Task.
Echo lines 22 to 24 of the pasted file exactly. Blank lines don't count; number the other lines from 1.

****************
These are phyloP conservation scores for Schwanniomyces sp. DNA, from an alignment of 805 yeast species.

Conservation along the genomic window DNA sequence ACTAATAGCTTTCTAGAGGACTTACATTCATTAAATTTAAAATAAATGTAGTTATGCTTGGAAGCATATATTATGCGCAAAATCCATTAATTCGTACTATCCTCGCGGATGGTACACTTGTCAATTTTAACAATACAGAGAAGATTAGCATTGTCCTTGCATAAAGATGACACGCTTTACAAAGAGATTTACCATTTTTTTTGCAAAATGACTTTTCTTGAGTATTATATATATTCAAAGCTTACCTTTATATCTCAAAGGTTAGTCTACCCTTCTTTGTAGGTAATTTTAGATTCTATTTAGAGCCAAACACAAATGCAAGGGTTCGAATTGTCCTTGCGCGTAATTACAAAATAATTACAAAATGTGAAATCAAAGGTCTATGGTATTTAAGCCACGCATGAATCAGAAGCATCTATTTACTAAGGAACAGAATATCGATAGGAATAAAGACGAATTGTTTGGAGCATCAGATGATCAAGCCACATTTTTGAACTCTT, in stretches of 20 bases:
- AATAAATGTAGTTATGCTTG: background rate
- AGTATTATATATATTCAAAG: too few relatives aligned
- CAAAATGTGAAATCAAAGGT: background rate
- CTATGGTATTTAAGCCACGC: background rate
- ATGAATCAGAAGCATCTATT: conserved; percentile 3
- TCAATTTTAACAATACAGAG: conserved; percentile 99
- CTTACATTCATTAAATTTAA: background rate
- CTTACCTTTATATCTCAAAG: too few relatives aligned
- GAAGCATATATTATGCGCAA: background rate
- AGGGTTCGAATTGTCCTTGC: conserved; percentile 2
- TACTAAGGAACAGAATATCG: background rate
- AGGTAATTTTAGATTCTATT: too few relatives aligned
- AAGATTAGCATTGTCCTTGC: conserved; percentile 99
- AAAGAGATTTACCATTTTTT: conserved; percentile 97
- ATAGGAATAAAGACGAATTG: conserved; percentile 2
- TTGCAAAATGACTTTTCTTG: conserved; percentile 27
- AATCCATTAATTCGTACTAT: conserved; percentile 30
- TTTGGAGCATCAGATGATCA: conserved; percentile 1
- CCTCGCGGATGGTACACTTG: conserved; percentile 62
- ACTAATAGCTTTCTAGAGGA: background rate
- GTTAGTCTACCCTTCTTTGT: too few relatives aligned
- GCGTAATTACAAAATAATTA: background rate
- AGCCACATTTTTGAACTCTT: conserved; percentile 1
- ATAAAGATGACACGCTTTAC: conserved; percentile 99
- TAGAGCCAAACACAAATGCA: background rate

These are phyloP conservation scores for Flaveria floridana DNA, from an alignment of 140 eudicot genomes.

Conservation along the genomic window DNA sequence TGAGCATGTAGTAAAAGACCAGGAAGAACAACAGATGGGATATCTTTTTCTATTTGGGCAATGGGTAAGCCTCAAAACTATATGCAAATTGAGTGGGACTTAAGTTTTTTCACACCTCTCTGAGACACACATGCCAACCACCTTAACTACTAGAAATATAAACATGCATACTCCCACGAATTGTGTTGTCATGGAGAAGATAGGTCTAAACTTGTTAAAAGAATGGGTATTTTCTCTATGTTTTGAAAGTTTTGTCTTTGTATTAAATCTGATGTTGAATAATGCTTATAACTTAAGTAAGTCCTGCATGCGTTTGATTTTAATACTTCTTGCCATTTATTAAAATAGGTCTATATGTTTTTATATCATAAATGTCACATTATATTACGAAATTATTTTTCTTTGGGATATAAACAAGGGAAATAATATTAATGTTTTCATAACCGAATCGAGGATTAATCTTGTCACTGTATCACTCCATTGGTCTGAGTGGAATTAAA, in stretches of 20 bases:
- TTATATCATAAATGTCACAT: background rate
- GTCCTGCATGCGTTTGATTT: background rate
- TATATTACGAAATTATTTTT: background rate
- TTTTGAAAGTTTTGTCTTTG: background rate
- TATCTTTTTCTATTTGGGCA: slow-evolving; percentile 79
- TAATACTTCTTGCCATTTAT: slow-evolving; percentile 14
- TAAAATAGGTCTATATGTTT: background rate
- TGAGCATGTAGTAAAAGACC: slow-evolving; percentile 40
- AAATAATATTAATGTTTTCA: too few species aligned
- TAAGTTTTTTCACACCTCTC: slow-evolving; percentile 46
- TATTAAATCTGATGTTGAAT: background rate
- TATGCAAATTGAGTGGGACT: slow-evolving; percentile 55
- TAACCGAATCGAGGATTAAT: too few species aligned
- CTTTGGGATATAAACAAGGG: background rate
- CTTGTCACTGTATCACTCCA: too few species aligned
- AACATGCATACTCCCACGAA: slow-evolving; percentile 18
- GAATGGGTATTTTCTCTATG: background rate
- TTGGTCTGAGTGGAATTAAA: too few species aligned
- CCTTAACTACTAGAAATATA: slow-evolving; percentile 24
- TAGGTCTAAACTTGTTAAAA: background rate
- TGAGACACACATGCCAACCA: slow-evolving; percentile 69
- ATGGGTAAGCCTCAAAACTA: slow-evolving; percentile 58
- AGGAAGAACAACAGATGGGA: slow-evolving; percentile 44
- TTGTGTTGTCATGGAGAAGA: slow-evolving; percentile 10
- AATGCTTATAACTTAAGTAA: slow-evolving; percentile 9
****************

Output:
- ACTAATAGCTTTCTAGAGGA: background rate
- GTTAGTCTACCCTTCTTTGT: too few relatives aligned
- GCGTAATTACAAAATAATTA: background rate